Informes y Whitepapers
- Type: Whitepaper
- Date: junio 2019
By Cindy Davis
Digital signage has evolved from panels that display static images to those that integrate with technologies capable of capturing consumer profiles to push personalized content, as well as report-on and analyze selected consumer data to increase sales. While still in its infancy, these integrated technologies are fueled by big data and the Internet of Things (IoT). 5G is expected to accelerate the capabilities and adoption of enhanced signage technologies.
Bullish on Brick-and-Mortar
Retail industry research points to the resurgence of consumers shopping at brick-and-mortar locations but warns that the in-store customer experience requires an omni-channel approach providing continuity of the experience throughout the customer’s journey. This will require supporting technologies to be incorporated.
The 2019 Omni-Channel Retail Report: Generational Consumer Shopping Behavior Comes Into Focus by Big Commerce states, “The ability to touch or try on an item before purchase is the number one reason U.S. consumers shop at brick-and-mortar stores across all generations.”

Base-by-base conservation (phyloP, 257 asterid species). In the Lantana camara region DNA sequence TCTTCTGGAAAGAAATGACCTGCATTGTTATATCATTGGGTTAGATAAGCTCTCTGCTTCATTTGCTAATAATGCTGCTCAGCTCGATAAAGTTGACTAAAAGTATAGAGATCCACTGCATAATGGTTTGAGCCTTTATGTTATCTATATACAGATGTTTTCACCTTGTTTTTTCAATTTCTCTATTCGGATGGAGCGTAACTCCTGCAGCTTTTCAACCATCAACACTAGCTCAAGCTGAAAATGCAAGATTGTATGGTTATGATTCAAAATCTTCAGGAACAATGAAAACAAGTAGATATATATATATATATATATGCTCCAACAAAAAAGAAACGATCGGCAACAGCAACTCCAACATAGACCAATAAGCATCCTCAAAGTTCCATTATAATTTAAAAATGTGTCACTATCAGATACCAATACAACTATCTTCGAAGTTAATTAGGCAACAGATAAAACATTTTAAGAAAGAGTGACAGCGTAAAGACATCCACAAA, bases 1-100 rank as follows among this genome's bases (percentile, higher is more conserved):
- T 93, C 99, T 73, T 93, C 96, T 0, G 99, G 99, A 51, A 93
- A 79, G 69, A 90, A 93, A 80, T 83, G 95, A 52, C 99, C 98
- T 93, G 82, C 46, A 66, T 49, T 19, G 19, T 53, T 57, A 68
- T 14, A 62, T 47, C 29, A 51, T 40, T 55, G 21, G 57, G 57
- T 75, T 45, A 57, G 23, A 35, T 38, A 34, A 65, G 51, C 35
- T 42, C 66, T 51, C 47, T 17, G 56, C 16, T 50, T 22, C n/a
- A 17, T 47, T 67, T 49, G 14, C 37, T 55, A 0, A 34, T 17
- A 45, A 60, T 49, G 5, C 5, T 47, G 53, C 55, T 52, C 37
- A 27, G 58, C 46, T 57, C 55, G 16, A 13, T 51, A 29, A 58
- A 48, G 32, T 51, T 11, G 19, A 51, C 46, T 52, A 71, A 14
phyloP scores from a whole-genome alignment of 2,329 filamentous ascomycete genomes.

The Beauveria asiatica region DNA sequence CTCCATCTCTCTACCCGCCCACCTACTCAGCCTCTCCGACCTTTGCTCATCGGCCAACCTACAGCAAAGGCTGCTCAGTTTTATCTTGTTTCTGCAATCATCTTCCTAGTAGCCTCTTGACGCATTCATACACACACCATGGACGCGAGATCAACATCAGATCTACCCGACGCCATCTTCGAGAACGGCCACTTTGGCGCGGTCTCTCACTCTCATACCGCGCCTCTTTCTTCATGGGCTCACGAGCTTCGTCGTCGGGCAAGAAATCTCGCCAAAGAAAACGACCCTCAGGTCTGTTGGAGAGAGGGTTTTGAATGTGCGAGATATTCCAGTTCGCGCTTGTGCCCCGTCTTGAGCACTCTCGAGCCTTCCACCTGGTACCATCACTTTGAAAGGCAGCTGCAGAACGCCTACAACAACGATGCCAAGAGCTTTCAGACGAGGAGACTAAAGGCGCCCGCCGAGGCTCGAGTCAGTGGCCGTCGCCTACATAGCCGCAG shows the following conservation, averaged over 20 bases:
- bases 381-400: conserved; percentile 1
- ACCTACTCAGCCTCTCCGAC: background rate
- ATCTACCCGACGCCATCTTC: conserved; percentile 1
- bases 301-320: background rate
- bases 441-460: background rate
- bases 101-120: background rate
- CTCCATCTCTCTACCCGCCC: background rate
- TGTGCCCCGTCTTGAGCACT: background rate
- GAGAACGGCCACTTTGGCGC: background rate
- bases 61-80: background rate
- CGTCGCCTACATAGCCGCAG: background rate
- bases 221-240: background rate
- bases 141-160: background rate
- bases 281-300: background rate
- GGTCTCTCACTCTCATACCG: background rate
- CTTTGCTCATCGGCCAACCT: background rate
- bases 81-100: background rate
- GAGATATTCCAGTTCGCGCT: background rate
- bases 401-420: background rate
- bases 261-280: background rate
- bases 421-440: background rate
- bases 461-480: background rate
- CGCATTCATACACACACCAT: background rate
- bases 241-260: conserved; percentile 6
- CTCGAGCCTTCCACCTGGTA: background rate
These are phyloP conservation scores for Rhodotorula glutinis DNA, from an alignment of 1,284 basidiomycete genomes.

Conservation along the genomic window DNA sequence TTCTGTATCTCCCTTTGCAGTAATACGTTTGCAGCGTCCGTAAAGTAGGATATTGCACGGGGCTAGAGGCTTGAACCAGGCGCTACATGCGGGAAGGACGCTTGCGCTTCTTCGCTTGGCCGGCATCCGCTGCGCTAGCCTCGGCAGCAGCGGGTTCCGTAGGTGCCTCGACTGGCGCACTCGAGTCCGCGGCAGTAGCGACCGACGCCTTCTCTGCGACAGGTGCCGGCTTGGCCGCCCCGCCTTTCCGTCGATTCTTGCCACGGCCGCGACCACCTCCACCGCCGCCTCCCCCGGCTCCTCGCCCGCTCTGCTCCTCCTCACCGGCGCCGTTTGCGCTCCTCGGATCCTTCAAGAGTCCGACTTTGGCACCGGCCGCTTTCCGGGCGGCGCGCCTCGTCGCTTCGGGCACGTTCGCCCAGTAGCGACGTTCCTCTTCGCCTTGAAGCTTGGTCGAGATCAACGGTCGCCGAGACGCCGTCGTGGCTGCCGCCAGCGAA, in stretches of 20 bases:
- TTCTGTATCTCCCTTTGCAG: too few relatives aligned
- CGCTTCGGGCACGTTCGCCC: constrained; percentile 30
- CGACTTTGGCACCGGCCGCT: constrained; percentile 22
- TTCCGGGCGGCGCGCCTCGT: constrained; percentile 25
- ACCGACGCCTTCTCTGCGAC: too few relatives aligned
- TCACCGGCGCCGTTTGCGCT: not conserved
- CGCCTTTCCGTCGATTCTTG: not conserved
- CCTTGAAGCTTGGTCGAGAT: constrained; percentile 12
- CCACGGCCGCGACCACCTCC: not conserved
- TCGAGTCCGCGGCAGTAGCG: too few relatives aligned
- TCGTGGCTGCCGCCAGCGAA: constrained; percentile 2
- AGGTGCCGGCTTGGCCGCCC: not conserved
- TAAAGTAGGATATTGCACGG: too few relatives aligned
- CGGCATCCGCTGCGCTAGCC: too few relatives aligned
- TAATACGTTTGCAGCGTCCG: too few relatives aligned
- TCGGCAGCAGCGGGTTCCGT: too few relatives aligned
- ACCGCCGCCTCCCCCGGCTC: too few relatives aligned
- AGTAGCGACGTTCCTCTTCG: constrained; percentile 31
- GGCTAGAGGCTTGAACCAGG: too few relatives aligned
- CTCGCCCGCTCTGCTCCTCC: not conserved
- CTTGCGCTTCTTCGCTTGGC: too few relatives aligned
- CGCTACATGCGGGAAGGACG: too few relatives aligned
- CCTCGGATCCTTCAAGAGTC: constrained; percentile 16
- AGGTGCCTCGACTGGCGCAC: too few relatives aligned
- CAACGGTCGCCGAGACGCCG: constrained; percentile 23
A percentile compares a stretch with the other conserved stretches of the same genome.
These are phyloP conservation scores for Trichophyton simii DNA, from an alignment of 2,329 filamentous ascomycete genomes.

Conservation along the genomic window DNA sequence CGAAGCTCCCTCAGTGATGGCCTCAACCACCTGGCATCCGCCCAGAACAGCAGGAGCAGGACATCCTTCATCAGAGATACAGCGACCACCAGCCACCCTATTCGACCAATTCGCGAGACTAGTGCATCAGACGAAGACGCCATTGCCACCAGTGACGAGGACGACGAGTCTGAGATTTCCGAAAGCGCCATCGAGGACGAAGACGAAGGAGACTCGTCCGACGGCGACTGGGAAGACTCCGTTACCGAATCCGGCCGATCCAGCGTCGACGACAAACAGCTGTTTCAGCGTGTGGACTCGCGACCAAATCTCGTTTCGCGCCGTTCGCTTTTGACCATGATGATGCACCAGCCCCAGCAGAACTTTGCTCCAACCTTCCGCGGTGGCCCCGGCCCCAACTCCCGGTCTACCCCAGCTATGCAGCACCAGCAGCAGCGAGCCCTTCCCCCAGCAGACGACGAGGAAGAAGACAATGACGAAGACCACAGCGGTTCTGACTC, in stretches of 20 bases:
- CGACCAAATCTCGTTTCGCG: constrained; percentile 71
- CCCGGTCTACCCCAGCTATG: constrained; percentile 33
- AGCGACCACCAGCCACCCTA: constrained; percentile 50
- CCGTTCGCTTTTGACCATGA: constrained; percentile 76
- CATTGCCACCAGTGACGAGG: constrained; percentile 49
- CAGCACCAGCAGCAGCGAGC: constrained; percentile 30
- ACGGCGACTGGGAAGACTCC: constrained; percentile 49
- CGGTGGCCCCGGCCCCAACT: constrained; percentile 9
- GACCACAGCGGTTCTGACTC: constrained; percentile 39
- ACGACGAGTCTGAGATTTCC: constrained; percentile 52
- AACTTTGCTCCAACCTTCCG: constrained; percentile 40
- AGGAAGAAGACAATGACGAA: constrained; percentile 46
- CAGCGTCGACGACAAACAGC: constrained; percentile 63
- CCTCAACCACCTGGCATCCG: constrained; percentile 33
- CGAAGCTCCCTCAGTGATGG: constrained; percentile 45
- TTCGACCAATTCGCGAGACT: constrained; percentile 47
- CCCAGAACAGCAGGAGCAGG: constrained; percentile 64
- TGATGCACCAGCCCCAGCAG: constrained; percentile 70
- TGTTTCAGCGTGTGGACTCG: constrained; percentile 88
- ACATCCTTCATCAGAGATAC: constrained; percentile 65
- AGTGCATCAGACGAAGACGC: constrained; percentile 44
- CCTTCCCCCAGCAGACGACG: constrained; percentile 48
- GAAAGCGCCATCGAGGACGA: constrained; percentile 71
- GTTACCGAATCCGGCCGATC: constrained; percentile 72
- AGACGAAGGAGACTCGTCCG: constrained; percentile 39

In a surprising turn from the online shopping experience, Generation Z (Gen Z) and Millennials both cite price as a large reason for shopping in-store. And Gen Z, Millennials and Generation X (Gen X) all cite speed and convenience as important factors for shopping in-store.
IoT Enables a Holistic Customer Journey
Approximately ten years ago, Jose Avalos founded the Digital Signage Group at Intel. Today, Avalos is the Vice President of the Internet of Things Group, and General Manager of the Visual Solutions at Intel which are responsible for providing technologies and products for platforms such as digital signage, interactive kiosks, intelligent vending, smart whiteboards, intelligent shelving among others. “Basically, my team is responsible for any platform that integrates digital signage as an ingredient and also for the computing that supports those type of solutions,” says Avalos.